The Hemingway lived in Paris from 1921-1926; this time of stylistic development for Hemingway reaches its zenith in 1923 with the publication of Three Stories and Ten Poems by Robert Mcalmon in Paris and the birth of his son John. This time in Paris inspired the novel A Moveable Feast, published posthumously in 1964.
In Paris, Hemingway used Sherwood Anderson’s letter of introduction to meet Gertrude Stein and enter the world of ex-patriot authors and artists who inhabited her intellectual circle. The famous description of this “lost generation” was born of an employee’s remark to Hemingway, and became immortalized as the epigraph on his first major novel, The Sun Also Rises.
This “lost generation” both characterized the postwar generation and the literary movement it produced. In the 1920’s, writes such as Anderson, F. Scott Fitzgerald, James Joyce, Ezra Pound, and Gertrude Stein decried the false ideals of patriotism that led young people to war, only to the benefit of materialistic elders. These writer’s tenets that the only truth was reality, and thus life could be nothing but hardship, strongly influenced Hemingway.
The late 1920’s were a time of much publication for Hemingway. In 1926, The Torrents of Spring and The Sun Also Rises were published by Charles Scribner’s Sons in 1927 Hemingway published a short story collection, Men Without Women. So too, in that year he divorced Hadley Richardson and married Pauline Pfieffer, a write for Vogue. In 1928 they moved to Key West, where sons Patrick and Gregory were born, in 1929 and 1932. 1928 was a year of both success and sorrow for Hemingway; in this year, A Farewell to Arms published and his father committed suicide. Clarence Hemingway had been suffering from hypertension and diabetes. This painful experience is reflected in the pondering of Robert Jordan in For Whom the Bell Tolls.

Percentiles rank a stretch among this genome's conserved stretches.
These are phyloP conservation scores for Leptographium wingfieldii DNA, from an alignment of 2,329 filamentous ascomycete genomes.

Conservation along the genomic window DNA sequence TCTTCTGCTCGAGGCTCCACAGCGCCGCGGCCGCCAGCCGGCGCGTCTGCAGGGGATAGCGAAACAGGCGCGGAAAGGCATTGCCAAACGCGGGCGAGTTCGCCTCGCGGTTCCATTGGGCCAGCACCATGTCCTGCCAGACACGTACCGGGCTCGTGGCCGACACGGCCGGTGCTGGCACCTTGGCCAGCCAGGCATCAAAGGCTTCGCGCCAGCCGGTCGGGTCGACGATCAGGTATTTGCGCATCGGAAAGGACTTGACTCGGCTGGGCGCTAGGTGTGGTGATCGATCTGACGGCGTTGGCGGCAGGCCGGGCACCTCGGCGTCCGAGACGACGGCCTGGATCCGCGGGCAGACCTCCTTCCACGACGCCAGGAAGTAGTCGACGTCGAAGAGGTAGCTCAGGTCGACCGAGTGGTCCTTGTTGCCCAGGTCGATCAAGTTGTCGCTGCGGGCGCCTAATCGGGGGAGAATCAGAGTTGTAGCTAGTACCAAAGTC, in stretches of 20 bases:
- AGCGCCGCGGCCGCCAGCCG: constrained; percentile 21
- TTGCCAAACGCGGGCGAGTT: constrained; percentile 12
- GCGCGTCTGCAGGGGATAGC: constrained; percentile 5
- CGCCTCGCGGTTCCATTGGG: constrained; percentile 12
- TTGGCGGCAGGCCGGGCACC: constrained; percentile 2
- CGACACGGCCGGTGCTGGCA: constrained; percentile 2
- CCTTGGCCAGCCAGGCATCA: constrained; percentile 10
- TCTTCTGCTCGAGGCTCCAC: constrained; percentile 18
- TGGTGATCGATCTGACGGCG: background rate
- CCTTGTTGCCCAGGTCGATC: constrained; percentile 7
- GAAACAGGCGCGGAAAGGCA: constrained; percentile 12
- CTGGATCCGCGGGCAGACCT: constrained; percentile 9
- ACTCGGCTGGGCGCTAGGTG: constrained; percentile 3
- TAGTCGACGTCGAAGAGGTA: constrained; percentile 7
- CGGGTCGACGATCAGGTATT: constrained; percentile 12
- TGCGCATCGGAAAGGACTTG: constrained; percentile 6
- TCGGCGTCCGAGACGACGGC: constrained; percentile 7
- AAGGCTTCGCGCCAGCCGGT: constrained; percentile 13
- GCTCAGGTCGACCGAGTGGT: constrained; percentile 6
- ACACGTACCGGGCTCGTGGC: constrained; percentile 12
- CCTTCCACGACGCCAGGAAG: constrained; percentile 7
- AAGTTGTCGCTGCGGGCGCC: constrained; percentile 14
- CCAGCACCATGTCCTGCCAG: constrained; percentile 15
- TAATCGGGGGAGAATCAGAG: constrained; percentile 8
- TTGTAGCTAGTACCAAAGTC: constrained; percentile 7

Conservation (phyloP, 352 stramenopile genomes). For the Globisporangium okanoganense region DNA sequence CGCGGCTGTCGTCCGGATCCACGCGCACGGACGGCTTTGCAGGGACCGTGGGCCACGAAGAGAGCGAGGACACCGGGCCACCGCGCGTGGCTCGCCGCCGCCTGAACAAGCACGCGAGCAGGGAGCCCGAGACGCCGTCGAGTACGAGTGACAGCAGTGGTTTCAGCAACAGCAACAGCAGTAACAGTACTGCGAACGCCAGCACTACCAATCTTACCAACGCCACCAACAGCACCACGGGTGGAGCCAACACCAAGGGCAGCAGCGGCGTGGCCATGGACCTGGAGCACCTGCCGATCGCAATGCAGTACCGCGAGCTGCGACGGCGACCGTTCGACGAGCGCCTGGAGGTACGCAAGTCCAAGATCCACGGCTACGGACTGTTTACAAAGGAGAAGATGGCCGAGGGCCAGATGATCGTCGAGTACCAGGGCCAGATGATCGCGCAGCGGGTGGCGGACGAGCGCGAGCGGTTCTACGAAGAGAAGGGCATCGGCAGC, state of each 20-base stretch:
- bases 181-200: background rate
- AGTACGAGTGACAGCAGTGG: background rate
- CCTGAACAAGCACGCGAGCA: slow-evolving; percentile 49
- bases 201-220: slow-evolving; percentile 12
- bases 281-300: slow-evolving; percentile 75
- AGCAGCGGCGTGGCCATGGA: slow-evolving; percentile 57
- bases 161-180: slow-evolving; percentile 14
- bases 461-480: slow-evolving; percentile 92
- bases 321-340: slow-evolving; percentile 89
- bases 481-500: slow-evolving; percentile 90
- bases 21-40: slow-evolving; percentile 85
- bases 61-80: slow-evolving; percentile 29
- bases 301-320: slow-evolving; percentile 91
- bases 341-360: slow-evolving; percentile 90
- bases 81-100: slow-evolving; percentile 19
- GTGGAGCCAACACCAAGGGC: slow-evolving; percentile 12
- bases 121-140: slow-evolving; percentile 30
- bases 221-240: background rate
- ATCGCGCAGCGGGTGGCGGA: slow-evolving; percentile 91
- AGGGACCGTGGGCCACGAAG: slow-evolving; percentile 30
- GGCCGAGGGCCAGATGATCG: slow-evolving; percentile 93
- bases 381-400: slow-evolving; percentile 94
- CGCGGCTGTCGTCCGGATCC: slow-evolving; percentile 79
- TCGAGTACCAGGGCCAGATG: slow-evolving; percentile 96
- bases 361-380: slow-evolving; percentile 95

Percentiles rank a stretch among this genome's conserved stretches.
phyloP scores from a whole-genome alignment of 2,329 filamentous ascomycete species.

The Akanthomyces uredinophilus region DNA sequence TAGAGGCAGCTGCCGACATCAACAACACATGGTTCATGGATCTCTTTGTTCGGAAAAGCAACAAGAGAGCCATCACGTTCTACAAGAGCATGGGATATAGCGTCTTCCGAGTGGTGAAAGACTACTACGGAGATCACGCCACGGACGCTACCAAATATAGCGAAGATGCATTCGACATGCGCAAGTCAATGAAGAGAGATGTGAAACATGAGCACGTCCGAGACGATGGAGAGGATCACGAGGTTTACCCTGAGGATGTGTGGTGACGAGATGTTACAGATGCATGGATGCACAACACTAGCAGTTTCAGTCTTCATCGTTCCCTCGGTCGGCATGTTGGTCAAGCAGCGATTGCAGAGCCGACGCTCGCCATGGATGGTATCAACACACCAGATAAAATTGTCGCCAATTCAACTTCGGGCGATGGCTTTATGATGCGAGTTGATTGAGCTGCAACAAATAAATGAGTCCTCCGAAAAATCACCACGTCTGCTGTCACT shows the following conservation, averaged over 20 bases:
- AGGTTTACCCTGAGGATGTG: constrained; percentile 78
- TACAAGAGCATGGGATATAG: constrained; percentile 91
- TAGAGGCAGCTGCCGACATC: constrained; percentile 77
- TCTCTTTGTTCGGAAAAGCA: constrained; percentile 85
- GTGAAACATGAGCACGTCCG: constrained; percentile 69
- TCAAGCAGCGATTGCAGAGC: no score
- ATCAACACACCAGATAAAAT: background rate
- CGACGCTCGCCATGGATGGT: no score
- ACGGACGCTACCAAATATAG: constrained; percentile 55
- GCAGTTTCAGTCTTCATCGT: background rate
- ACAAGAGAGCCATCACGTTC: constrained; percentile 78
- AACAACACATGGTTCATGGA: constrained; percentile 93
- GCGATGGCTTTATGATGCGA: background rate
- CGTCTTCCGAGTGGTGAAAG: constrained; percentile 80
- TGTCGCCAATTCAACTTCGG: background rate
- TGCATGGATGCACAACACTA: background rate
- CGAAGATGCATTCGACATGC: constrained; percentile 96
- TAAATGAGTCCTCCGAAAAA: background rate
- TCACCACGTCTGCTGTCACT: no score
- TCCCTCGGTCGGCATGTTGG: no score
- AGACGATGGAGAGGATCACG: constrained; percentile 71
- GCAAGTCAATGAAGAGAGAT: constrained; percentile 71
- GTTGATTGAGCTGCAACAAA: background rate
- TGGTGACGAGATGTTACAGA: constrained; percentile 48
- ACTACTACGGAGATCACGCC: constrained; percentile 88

In addition to personal experiences with war and death, Hemingway’s extensive travel in pursuit of hunting and other sports provided ample material for his novels. Bullfighting inspired Death in the Afternoon, published in 1932. In 1934, Hemingway went to safari in Africa, which gave him new themes and scenes on which to base The Snows of Kilamanjaro and The Green Hills of Africa, published in 1935. As before mentioned, he traveled to Spain as a war correspondent in 1937, the same year as To Have and Have Not. After his divorce from Pauline in 1940, Hemingway married Martha Gelhorn, a writer; the couple toured China before settling in Cuba at Finca Vigia, or look-out farm. For Whom the Bell Tolls was published this year.